Steve Cooper sprung a surprise before Sunday’s 12pm kick-off at home against Sheffield Wednesday, adopting a back three system for possibly the first time in his coaching career.
Usually favouring a back four, either a 4-2-3-1 or 4-3-3, the Swans coach was forced into a switch-around with a lack of available and fit centre-backs. Mike van der Hoorn was lacking match fitness while Ben Cabango was struggling with an on-going hernia issue. Ben Wilmot’s injury and his return to his parent club Watford meant that Cooper had to make do with Chelsea loanee Marc Guehi as his only available centre-back.
It was a difficult return to the starting line-up for the promising youngster, having not played in months and having to lead the backline with two fullbacks either side of him but he came through it superbly, earning the man of the match award for a very solid and assured display beyond his years.
The Swans started the game in this shape:
The double pivot midfield duo of Matt Grimes and Jay Fulton remained with Gallagher staying in his free number ten role behind an attacking duo of Rhian Brewster and Andre Ayew. Ayew operated in wide areas during the game, so too did Brewster at times meaning Gallagher had to push further forward through the central channel.
The back three and wing-back system arguably suits Connor Roberts the most out of any other outfield player in the squad. He’s been chosen sparingly this season at right-back with Cooper opting for Kyle Naughton, likely because of his reluctance to push into the final third and his defensive positioning and discipline.
However, a wing-back system benefits Roberts as he’s finally given that freedom to attack down the right and there’s less of an emphasis on the defensive side as Kyle Naughton was often defending in a right-back position.
This did, however, lead to some issues early on that Sheffield Wednesday failed to exploit. With Roberts pushing forward and Naughton covering behind him, this meant that our defensive unit was shifted across to the right side, leaving space on the left. This leads us on to the main subject of the article heading, the one position we need to fill if we want a back three to work. Wayne Routledge, a 35 year-old winger as a wing-back was never going to work and was demanding a lot of him to get up and down that left side. Wing-backs need to be athletic and that’s why Bidwell is more suited to a full-back role.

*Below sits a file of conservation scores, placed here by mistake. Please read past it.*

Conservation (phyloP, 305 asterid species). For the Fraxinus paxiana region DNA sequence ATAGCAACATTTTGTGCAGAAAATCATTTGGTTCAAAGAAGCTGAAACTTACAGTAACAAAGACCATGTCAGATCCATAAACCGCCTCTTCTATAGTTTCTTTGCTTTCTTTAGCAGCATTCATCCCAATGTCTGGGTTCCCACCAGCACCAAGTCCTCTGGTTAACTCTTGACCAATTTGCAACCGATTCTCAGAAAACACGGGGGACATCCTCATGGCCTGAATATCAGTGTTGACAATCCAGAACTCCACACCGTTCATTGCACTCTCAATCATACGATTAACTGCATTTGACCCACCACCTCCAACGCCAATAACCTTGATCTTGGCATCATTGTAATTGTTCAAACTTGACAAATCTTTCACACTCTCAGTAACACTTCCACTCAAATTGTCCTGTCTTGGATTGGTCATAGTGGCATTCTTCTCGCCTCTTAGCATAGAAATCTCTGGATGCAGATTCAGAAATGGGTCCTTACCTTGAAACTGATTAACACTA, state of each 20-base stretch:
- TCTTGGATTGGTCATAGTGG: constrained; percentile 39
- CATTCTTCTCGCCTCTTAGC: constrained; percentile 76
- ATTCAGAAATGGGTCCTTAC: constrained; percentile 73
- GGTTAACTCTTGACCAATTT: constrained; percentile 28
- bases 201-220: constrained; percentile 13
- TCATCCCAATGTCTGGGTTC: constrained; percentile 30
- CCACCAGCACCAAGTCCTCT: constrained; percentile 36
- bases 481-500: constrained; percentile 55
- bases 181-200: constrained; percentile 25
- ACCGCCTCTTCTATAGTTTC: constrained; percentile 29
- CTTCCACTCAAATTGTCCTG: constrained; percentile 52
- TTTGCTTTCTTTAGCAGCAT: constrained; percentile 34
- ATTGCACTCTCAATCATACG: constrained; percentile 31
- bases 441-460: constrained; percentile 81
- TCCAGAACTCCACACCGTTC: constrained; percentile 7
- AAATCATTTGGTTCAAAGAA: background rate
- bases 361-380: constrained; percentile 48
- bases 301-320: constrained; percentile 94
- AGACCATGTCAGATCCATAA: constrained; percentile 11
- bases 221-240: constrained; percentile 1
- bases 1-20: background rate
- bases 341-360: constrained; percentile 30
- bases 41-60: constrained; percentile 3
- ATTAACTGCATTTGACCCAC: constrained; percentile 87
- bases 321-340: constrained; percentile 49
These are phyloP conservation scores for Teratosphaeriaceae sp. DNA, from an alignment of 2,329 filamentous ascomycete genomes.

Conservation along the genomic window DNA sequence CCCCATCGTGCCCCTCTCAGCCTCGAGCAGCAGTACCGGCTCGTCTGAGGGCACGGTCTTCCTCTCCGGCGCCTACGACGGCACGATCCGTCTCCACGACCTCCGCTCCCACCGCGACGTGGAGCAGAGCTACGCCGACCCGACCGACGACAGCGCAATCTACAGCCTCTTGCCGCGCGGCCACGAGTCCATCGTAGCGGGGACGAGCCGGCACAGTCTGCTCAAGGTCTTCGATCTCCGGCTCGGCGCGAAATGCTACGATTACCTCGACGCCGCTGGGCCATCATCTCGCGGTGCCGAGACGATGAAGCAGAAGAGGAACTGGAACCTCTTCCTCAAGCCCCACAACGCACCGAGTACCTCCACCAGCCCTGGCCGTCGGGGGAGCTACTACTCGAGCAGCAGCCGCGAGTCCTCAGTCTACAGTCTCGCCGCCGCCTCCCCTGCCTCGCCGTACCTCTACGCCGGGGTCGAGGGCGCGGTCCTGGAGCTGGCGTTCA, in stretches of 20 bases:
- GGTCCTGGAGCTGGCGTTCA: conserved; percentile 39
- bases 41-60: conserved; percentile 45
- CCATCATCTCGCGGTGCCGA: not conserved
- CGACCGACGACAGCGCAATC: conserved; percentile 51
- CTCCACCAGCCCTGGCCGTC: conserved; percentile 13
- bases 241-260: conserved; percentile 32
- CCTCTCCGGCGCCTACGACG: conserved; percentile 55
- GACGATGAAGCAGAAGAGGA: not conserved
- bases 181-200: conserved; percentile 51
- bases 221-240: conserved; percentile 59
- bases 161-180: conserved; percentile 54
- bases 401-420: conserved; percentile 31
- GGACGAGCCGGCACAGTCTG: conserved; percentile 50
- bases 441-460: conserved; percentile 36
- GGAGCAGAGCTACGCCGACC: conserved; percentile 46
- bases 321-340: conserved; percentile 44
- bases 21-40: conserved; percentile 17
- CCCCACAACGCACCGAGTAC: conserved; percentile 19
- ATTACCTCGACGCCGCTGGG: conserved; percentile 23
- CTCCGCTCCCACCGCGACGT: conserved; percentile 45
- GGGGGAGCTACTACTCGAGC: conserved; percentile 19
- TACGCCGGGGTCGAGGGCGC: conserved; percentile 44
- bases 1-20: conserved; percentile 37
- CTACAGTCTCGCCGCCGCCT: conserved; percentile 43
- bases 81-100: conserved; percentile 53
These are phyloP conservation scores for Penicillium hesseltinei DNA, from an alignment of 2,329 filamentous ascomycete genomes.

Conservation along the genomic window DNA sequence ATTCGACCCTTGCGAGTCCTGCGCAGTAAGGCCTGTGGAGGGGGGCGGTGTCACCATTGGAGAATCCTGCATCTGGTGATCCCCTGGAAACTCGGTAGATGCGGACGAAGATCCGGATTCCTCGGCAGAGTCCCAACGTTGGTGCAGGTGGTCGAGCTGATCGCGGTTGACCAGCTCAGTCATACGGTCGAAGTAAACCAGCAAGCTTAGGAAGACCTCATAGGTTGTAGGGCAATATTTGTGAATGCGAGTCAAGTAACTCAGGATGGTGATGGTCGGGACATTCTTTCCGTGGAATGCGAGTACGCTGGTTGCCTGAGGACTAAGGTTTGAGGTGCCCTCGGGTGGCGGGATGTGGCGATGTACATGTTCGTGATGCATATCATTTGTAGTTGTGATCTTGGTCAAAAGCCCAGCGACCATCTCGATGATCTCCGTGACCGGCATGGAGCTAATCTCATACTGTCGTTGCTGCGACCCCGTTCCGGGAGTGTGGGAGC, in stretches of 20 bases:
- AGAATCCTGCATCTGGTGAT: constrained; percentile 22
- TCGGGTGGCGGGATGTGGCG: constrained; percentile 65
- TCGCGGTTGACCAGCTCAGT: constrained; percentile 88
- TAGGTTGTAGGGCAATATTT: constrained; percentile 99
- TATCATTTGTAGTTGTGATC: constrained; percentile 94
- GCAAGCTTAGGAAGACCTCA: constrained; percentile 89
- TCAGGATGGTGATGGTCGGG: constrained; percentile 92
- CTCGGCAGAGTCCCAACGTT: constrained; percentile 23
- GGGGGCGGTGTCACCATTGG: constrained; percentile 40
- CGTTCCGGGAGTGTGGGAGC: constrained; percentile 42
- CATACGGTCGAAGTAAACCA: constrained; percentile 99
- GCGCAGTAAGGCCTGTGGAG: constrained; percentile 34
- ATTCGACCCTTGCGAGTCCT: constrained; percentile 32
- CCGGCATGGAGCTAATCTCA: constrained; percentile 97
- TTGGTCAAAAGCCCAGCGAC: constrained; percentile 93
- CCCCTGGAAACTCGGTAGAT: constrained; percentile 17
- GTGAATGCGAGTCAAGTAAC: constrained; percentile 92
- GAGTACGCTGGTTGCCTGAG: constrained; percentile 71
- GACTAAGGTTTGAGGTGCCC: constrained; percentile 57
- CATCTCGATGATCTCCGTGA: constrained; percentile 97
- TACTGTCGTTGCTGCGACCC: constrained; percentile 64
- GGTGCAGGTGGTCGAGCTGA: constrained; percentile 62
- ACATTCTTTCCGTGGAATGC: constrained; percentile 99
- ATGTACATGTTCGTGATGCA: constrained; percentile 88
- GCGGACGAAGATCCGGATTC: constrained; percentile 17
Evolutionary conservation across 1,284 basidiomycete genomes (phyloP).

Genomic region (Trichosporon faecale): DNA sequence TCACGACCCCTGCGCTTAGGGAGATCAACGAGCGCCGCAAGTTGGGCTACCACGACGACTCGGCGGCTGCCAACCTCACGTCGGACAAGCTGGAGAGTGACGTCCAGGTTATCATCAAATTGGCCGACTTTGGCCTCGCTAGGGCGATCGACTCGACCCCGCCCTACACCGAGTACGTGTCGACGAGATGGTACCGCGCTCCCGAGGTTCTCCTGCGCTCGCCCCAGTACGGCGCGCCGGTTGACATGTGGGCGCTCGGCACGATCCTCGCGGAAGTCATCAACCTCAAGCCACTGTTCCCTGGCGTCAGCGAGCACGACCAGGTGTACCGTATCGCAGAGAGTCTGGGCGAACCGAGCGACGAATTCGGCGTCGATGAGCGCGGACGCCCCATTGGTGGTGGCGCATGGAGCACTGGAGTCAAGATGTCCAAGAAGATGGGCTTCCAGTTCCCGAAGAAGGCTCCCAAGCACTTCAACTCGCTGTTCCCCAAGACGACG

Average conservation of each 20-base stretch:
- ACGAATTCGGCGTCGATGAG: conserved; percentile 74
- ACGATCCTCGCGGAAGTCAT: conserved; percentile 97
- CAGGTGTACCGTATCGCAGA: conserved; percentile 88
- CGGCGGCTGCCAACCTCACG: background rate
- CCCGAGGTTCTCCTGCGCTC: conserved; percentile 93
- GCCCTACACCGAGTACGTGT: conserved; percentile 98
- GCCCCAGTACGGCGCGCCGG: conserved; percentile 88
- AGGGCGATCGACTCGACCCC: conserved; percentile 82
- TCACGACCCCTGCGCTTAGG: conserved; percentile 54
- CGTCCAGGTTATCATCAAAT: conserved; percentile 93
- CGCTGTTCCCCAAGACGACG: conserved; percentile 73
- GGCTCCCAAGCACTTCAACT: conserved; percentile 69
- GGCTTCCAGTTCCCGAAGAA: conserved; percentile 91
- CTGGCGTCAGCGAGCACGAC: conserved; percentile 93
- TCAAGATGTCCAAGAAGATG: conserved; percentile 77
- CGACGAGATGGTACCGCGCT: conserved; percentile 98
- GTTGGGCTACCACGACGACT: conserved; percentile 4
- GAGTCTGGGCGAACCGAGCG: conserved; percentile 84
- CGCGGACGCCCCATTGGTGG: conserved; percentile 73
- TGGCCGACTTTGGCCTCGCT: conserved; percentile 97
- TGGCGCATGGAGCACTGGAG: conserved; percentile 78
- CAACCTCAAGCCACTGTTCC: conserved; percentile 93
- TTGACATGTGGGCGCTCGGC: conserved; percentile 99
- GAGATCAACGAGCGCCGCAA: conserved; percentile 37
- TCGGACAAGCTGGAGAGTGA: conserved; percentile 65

The performance in the first-half was woeful so you may be wondering why would we argue about a back three when, once again, it didn’t really work. Yet it can work with the right blend of players in the squad. We have to remember that we wouldn’t normally be playing with three full-backs, two of which starting in the centre of defence. If we look at how it could work, you can see that it looks better balanced, it’s just that one position that we need to fill:
|van der Hoorn||Guehi||Rodon|
You could even switch it slightly in midfield as I feel that Grimes could also benefit by supporting our left side further forward, this would allow Ayew to move inside as a central threat. I’ve always thought that Ayew could give us more by playing in the middle. He helps the ball to stick and we struggle to do that in the centre.
The below sees similarities to the period when we switched to a 4-3-3, playing two midfield eights. Gallagher himself said he suits a number 8 role compared to a number ten.
|van der Hoorn||Guehi||Rodon|
Sheffield United would be the first team I’d point our readers in the direction of when promoting the benefits and effects of a back three. It allows one ball-playing defender the freedom to bring the ball out of the defence. Mike van der Hoorn, who unfortunately is set to leave the club soon after his contract expires would relish that role and freedom. Joe Rodon could also do it in his absence but he too could be sold to a Premier League club providing his injury is nothing too serious.
It would also help us in midfield. We’ve suffered greatly in midfield all season and you could find plenty of evidence throughout the year of our midfield duo leaving space in behind them, and exposing our two centre-backs. So much so that Steve Cooper felt the need to switch to a 4-3-3, playing two midfield 8’s either side of a deep-lying six. The back three gives the freedom for one of the three centre-backs to step out and into midfield to help when needed.
With wing-backs pushing forward, a back three is covered by the team temporarily switching to a back four, as we saw on Sunday. Simply, a defensive midfielder, like Jay Fulton could drop back to form a back four when required.
The system also has the benefit of a front two. Of course, you can decide to go 3-5-2 or more midfield dominant with a 3-1-5-1. There’s a few ways to go about it. Whilst we didn’t see it against Sheffield Wednesday as Ayew covered in wide areas, he could join Brewster up front if we possessed an athletic left wing-back.
Declan John is the only current option to play at left wing-back but he’s currently on loan and again, he’s failed to make his way anywhere near the first-team. Like, Roberts, he’s far more suited to a more attacking wing-back role.
The back-three is most likely a one-off to cover the centre-back shortage but I still think it could work and fix some issues if we can find a god left wing-back.